In Dr. Weber’s view, this focus on value in cancer care actually does not have to be a dry, actuarial affair.
Explore This IssueNovember 2015
“Where all of this comes back to me personally is the fact that we are all someday going to be patients,” he said. “Hopefully it’s not cancer, but at some point in our lives most of us are going to need the services of a physician for a fairly serious illness. And I think we would all want the highest quality care that can be delivered at the lowest cost. I’m just not sure, as a nation, that we’re there yet. But the bundling initiative and others like it, hopefully, will move us closer to that goal.” (For more information on this initiative from MD Anderson and United Healthcare, see “Bundled Up” on p. 26 of the September issue of ENTtoday.)
A New Generation of Value-Oriented Physicians
Benjamin Roman, MD, MSHP, an assistant attending surgeon in the head and neck service at Memorial Sloan Kettering Cancer Center in New York, could be viewed as a generational bookend to Dr. Weber. Fresh out of a head and neck surgery fellowship that included time for earning a master’s degree in health policy research, Dr. Roman, who recently embarked on his surgery career, is doing so after publishing a paper that seeks to help define the way the medical profession measures value-driven care in head and neck cancer (Curr Oncol Rep. 2015;17:424).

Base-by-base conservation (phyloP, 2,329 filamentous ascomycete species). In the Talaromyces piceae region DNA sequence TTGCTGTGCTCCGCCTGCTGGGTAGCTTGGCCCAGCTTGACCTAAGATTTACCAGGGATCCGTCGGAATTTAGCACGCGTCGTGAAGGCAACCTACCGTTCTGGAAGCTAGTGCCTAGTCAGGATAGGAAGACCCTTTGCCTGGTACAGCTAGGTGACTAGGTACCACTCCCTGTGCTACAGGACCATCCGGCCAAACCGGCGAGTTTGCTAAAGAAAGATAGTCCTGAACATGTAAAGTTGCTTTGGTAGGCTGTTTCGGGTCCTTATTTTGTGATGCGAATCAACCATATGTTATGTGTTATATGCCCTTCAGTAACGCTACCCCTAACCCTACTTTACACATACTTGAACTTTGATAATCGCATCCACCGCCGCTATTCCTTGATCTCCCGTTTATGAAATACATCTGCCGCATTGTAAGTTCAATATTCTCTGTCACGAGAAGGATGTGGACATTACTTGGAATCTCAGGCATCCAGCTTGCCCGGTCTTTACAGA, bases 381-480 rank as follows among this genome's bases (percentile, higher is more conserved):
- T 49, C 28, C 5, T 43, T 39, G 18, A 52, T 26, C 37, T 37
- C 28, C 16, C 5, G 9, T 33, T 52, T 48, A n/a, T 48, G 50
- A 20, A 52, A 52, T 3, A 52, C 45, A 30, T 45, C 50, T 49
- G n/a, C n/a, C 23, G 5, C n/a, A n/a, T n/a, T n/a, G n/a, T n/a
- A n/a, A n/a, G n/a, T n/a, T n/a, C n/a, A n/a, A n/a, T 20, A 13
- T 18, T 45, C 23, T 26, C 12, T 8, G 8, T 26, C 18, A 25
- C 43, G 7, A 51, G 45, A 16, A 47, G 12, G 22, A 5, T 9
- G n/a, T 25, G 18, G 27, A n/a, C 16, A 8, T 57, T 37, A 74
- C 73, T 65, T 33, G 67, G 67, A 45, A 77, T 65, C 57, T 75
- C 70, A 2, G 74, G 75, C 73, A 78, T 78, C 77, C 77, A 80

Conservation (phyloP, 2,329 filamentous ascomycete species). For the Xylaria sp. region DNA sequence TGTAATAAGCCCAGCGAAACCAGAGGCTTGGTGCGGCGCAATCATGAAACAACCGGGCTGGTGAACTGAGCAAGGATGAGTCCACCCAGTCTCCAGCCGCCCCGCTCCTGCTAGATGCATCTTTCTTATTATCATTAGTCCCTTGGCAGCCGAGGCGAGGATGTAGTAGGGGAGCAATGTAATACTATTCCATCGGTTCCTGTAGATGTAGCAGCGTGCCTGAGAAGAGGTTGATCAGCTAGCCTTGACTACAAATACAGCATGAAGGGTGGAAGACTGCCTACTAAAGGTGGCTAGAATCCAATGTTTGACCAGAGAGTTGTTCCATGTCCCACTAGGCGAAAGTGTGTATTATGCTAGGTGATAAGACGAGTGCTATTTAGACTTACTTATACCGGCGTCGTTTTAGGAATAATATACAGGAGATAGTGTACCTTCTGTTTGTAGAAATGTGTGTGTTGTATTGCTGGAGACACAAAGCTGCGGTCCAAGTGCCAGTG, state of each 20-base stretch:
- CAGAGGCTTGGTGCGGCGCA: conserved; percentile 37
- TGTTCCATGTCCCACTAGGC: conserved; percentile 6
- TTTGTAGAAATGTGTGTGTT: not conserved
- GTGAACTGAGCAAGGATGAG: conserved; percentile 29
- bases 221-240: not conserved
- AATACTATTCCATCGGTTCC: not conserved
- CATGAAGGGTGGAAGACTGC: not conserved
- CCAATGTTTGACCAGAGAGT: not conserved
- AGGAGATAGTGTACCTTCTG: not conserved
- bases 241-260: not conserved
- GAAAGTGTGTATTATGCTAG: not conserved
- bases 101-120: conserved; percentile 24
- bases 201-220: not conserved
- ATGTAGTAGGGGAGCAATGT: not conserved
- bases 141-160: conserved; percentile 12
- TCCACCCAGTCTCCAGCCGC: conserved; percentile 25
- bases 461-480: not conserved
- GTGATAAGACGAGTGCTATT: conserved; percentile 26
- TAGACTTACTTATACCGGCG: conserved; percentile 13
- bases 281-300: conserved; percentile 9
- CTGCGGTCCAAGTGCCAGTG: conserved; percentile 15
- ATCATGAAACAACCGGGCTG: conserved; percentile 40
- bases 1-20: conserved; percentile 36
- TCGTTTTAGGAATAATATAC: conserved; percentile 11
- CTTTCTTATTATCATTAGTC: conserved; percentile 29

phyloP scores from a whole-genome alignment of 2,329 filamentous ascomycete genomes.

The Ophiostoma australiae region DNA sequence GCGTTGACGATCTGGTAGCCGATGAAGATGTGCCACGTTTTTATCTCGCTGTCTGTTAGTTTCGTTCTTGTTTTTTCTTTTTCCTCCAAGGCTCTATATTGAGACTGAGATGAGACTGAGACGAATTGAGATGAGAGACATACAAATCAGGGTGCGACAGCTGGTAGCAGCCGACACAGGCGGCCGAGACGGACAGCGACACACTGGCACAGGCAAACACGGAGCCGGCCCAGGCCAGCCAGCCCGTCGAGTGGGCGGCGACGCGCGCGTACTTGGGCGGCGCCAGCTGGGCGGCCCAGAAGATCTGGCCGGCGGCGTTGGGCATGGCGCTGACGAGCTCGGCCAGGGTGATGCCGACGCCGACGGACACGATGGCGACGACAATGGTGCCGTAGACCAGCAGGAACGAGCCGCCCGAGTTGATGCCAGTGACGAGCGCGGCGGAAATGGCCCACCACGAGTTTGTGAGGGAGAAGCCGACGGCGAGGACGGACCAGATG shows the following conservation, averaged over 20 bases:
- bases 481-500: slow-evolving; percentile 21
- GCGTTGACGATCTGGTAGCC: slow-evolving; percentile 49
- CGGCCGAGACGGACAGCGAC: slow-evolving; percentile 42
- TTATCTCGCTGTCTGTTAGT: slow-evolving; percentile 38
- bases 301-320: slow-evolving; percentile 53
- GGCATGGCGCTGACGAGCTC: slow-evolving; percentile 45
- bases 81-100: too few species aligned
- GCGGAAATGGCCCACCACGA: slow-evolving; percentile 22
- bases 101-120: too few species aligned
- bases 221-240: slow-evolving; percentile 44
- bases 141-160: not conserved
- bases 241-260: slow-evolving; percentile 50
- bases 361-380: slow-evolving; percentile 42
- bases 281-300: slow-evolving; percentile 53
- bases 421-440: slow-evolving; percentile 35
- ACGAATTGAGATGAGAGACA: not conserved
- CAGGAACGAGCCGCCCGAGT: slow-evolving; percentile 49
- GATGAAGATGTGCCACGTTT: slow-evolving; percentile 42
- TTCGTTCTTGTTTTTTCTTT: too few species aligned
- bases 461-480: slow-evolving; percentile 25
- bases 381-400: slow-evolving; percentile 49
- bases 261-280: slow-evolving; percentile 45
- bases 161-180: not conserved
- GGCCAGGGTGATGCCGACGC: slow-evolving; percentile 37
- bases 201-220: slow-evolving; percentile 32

Dr. Roman’s primary strategy, as set forth in the paper, is for otolaryngologists to focus on elements of the value equation that they can directly control, “and that starts with the elements that make up the quality of care,” he said.
—Jonas A. de Souza, MD
One effective means for boosting quality is to follow established clinical pathways for head and neck cancer surgery, he noted. Such tools “are a great way to hone in on the sequence, timing, and completion of all the complex steps inherent in most head and neck cancers,” Dr. Roman explained.
Studies have shown that following clinical pathways can dramatically improve the quality of care. Dr. Roman cited two studies, conducted at the University of Pennsylvania and MD Anderson Cancer Center, showing that when clinical pathways for a variety of head and neck cancers were followed, post-operative LOS and median costs of care both fell significantly (Otolaryngol Head Neck Surg. 1999;121:755-759; Arch Otolaryngol Head Neck Surg. 2000;126:322-326).